The bat ray is the only member of the eagle ray family to inhabit California’s coastal waters. It is found statewide along the open coast on flat rocky bottoms, in sand patches among rocks, and in kelp beds, but is more common in bays and sloughs. Adults tend to congregate Continue reading
California halibut may be found statewide in sandy and sand-mud environments. They have been found at depths of up to 300 ft., but are most abundant in waters less than 60 ft. deep. At times they are especially abundant in Continue reading
The California Department of Fish and Wildlife (CDFW) reminds divers and rock-pickers gearing up for the start of the red abalone season that the bag limit and season have changed for this popular fishery under emergency regulations for 2017.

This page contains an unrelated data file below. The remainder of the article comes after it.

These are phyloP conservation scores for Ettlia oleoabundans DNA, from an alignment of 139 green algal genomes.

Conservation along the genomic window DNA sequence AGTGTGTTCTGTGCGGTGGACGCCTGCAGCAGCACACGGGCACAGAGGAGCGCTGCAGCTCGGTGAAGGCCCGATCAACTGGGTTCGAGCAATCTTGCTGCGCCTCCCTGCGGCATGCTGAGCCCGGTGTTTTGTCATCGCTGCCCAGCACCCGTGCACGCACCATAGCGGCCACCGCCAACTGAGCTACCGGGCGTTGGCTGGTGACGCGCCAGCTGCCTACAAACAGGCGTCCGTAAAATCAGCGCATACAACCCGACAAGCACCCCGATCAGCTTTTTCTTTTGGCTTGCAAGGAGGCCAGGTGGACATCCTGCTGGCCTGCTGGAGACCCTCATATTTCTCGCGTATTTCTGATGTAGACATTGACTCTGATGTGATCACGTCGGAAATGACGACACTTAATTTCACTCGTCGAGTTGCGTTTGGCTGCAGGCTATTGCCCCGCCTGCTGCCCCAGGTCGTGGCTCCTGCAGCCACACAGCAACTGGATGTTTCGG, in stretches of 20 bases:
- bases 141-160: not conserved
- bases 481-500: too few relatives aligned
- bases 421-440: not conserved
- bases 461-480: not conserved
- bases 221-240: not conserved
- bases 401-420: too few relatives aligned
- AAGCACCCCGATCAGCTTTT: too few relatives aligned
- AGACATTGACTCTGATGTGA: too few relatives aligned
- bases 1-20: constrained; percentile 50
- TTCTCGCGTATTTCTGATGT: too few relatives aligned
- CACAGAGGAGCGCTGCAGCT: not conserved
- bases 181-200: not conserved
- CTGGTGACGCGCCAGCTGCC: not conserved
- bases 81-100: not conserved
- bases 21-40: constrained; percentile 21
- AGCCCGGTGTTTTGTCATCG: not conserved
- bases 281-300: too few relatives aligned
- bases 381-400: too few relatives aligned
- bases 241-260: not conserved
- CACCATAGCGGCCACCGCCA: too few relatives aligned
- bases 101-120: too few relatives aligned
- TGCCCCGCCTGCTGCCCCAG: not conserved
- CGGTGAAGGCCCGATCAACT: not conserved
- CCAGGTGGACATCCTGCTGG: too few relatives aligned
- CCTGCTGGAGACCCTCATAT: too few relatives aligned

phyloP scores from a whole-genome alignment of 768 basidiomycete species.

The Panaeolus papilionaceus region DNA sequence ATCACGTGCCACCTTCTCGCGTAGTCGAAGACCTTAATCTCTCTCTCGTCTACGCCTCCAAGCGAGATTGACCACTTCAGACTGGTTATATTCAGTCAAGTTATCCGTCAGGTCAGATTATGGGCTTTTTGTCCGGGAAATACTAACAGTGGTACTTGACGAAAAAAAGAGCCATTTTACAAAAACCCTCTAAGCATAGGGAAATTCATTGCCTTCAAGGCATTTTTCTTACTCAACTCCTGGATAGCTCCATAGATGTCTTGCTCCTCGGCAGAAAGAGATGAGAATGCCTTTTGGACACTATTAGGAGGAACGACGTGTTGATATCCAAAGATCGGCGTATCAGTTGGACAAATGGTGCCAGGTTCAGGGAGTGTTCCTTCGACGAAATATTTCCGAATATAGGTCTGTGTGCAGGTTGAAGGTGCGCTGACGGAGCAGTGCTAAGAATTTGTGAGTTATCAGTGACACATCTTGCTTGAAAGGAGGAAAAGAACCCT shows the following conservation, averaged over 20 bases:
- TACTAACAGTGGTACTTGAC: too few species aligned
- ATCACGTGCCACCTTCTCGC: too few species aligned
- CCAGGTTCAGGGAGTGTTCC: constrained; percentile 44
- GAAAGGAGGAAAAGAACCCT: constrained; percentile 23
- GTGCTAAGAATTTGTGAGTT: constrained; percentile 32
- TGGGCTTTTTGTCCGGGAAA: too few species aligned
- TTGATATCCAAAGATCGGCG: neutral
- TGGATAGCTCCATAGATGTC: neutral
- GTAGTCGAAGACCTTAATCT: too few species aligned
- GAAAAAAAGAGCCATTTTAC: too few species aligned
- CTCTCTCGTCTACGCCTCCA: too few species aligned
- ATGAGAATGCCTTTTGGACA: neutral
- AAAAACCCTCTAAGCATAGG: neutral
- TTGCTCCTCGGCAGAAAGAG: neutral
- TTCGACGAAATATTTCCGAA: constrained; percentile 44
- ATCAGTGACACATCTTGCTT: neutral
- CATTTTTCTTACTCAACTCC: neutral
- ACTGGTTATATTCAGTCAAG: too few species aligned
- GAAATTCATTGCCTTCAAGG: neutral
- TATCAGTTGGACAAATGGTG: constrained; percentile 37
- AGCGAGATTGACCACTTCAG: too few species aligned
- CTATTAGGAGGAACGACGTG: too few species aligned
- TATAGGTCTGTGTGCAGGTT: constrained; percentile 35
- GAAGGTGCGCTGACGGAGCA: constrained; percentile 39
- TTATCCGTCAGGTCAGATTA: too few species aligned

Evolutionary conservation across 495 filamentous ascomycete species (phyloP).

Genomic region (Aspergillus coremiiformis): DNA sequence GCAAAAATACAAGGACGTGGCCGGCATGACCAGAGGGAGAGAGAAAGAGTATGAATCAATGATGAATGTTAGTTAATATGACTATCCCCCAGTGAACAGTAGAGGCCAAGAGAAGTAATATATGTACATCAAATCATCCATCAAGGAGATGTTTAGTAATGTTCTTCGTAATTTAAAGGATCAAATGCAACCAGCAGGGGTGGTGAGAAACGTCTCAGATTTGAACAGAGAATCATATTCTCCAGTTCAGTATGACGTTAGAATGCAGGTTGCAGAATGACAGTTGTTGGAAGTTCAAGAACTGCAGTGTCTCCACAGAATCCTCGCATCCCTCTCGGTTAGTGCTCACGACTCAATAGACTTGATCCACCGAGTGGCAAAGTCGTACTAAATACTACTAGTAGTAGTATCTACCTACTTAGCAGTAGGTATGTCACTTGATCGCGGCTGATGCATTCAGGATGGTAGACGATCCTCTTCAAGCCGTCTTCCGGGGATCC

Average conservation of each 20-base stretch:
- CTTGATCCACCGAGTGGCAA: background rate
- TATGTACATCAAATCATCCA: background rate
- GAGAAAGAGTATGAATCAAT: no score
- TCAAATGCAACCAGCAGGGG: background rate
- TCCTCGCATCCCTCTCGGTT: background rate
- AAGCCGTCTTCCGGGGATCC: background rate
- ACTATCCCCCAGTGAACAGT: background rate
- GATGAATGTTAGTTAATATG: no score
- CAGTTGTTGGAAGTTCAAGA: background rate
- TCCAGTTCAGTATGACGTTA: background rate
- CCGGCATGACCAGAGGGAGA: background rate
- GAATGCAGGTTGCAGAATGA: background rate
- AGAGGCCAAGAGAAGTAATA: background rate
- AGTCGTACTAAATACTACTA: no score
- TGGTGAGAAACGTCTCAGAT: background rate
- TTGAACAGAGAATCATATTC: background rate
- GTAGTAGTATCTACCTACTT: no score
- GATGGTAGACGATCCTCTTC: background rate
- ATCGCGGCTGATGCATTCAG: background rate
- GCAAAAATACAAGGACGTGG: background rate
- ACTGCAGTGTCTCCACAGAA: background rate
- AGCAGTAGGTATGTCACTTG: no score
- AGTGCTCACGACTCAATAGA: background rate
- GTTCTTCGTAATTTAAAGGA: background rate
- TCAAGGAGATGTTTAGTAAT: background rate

The season has been shortened by two months, with an opening date of May 1 instead of April 1, and a closing date of October 31 instead of November 30. In addition, the annual limit has been lowered to 12 abalone (from 18 abalone). The California Fish and Game Commission approved a shortened season Continue reading
Starry flounder inhabit sand, mud, and gravel bottom habitat in coastal ocean waters, bays, sloughs, and even fresh water, from Santa Barbara northward off California. They may be found in extremely shallow water (only inches deep), to a maximum depth of 900 ft. Continue reading
Surf smelt (or day smelt) and night smelt are members of the true smelt family. As their names imply, night smelt spawn at night, and surf (or day) smelt spawn during the day. Both are most common from Monterey Bay northward, and usually congregate near river mouths. Continue reading